A Failed Leader

Uber CEO Travis Kalanick (Shutterstock)

The news seems just to get worse each week for this man. He’s undergoing an investigation for violating numerous laws, he’s been criticized for the way he treats women, and leaks from those around him are rampant, with new accusations nearly every day. There’s a separate investigation being conducted by an ex-attorney general, and this past week was one of his worst, where he’s confronting the likelihood of a federal trial.


Yes, Travis Kalanick, the CEO of Uber, is in hot water. The latest blow is a federal judge finding in favor of Waymo, Google’s self-driving car initiative, which is suing Uber for theft of its technology. The judge ruled that a jury trial is warranted—not the arbitration that Uber wanted—and is referring the company for possible criminal activity.

Uber, a venture capital-backed firm valued at $69 billion, has long had a reputation as a startup without normal corporate constraints, due mostly to its CEO, Travis Kalanick, who’s success is a result of fighting convention. But that aggressiveness has reached such a level that his leadership has been called into question, and he’s now looking for a COO to help.

Under Kalanick’s leadership, Uber has become a dominant force in the transportation business, going up against unions, governments, and bureaucracies that are resistant to change, and likely even facing mob-controlled organizations. And his efforts have succeeded brilliantly with an alternative to taxis that most of his customers love.

But he’s now facing one of the biggest challenges ever, including the accusation that the executive leading Uber’s self-driving development stole 14,000 files from his former employer, Google. The files include some of the most confidential engineering details relating to self-driving technology. That executive, Anthony Levandowski, to whom Kalanick courted and paid hundreds of million dollars, has refused to testify, citing the self-incrimination clause. Now Uber has reluctantly asked Levandowski to comply with the judge’s orders, even if it incriminates him.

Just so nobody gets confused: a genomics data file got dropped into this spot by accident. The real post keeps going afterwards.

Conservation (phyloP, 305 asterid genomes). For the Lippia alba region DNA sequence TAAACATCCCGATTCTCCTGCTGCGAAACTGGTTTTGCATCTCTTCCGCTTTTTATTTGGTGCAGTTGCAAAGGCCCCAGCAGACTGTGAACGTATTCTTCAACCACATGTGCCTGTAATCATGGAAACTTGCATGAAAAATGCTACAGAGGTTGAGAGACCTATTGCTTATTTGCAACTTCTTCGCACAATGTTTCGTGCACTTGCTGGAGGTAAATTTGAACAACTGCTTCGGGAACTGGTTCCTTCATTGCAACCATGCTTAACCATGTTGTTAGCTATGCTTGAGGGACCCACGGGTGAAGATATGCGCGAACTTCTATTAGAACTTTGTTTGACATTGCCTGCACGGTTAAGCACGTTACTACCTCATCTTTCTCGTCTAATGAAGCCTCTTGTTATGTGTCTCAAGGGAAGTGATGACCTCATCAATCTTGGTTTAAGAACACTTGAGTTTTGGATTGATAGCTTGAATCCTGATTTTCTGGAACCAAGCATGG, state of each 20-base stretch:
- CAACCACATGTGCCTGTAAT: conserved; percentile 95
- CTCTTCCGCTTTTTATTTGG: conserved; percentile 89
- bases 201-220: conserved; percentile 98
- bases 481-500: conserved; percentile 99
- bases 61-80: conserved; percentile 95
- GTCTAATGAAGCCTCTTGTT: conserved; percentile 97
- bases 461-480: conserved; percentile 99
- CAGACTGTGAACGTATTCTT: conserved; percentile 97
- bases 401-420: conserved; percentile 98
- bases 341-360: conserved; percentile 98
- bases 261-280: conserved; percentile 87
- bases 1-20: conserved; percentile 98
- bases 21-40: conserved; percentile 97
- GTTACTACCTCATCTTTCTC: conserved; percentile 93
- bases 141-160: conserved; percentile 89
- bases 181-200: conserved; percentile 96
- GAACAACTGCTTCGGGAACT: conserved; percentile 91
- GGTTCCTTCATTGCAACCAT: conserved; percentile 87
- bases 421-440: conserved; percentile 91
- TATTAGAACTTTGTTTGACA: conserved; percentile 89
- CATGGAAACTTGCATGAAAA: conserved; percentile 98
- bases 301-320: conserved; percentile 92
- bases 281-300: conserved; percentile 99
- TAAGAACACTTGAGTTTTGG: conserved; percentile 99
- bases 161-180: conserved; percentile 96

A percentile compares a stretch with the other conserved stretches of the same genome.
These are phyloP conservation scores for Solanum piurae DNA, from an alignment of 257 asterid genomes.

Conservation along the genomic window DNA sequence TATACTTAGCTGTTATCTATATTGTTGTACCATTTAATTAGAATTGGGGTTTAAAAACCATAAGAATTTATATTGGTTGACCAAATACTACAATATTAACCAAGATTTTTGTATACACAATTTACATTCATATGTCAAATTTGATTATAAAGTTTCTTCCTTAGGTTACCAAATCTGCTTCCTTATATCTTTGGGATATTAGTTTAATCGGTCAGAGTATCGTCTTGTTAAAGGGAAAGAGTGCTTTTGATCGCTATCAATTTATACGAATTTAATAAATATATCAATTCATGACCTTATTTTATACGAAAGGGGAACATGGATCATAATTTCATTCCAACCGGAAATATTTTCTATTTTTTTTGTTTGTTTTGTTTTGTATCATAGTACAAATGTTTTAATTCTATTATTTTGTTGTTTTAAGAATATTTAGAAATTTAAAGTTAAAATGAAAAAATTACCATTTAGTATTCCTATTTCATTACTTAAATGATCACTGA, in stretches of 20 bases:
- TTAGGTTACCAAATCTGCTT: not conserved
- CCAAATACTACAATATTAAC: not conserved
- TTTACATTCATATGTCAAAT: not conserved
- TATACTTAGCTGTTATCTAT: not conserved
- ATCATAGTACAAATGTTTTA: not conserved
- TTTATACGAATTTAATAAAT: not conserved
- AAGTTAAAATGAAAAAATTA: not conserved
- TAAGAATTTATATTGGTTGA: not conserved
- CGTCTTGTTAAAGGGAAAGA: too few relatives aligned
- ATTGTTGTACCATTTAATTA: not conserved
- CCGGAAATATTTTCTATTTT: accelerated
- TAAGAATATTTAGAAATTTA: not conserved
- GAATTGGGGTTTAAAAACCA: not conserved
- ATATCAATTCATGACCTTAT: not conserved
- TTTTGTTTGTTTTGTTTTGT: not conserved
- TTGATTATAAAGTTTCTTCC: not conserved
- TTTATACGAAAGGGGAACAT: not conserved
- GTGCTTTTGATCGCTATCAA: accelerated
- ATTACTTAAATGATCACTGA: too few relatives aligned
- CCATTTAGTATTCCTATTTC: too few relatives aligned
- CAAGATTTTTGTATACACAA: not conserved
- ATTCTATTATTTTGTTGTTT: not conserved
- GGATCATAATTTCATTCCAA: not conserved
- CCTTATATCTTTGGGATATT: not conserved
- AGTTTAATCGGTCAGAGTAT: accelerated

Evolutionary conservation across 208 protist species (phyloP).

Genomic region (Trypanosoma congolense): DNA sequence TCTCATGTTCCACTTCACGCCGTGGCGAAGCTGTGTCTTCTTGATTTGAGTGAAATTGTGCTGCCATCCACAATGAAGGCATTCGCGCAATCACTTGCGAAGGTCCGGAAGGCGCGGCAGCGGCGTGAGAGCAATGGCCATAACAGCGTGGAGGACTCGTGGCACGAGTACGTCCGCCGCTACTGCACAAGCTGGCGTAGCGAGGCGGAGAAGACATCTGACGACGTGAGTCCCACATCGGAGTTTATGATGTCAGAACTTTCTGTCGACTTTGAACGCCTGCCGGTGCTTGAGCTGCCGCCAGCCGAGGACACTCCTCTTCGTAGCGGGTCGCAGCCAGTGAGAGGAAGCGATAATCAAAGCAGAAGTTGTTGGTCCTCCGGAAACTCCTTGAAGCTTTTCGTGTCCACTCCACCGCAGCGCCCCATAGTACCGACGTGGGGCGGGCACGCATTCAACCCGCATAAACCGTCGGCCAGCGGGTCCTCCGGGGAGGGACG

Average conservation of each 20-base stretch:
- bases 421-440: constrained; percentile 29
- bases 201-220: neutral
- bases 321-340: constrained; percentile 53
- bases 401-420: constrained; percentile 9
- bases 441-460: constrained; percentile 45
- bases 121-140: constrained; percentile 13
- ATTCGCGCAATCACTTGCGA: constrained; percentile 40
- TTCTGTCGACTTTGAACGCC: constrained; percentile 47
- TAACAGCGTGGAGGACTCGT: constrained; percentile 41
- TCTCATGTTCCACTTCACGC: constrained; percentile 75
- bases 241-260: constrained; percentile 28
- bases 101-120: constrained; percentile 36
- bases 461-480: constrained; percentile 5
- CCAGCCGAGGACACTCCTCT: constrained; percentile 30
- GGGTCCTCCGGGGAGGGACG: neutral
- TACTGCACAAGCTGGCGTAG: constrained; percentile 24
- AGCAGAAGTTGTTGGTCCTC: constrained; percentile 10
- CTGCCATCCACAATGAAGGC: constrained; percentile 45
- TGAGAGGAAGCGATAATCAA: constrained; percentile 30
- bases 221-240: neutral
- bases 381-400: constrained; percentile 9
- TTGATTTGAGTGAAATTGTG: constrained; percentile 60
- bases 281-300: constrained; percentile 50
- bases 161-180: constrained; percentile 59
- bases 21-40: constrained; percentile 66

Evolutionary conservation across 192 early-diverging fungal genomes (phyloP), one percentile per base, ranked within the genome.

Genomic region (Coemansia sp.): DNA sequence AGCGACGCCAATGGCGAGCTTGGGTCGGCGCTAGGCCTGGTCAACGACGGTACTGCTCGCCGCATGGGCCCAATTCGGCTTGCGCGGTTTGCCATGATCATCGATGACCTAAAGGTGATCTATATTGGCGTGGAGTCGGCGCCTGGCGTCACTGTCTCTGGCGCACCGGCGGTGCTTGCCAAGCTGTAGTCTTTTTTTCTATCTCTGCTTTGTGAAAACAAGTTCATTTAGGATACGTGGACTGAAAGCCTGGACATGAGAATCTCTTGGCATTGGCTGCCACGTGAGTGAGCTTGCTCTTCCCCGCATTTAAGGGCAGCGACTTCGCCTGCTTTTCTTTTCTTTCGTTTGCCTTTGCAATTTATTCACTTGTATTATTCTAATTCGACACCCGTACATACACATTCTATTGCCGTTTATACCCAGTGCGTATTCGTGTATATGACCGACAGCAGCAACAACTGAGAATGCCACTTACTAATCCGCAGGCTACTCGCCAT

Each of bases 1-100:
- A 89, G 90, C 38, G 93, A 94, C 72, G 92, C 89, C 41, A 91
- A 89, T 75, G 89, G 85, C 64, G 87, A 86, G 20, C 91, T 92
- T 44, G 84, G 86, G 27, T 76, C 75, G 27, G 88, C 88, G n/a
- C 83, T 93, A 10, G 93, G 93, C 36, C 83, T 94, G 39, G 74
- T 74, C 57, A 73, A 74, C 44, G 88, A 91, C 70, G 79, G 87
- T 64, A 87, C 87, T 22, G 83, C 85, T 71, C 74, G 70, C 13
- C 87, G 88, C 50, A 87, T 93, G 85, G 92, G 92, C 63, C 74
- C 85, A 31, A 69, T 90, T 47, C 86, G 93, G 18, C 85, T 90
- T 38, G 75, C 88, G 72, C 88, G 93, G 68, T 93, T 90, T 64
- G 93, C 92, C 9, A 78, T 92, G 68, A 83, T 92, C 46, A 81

“We understand that this letter requires you to turn over information wherever located, including but not limited to, your personal devices, and to waive any Fifth Amendment protection you may have,” Uber wrote Uber’s general counsel, Salle Yoo.

Kalanick had said repeatedly that Uber’s survival is based on replacing drivers with self-driving cars. With it being so important, did he hire Levandowski, knowing that he would bring along stolen files?

Former Attorney General Eric Holder, along with board member Arianna Huffington, are expected to announce the results of their investigations into the sexual harassment and other issues around Kalanick’s behavior in a few weeks. Early indications are that the findings will be quite serious.

But I subscribe to the belief that little of this matters over the long term because Uber is built on a house of cards that is difficult to sustain. They have a business model that burns through $2 billion a year because the rider fares cover just 40% of their costs. Reliance on self-driving cars, and now the flying cars they’ve recently announced, are years away, and most of these are just public relations efforts to raise more money. Their only hope is that the taxi companies stay as inept and dysfunctional as they’ve always been, allowing Uber to raise their prices and sell their services on the convenience of the app.


Meanwhile, investors in Silicon Valley want to believe in Uber because of the upside to make money. They keep pouring more money into the company despite its troubles. For another take on this company check out this article that’s making the rounds of many in the financial community.

Yes, like in politics, there’s a deep fascination in watching a potential train crash, and Silicon Valley need only look in their own backyard to see one coming.


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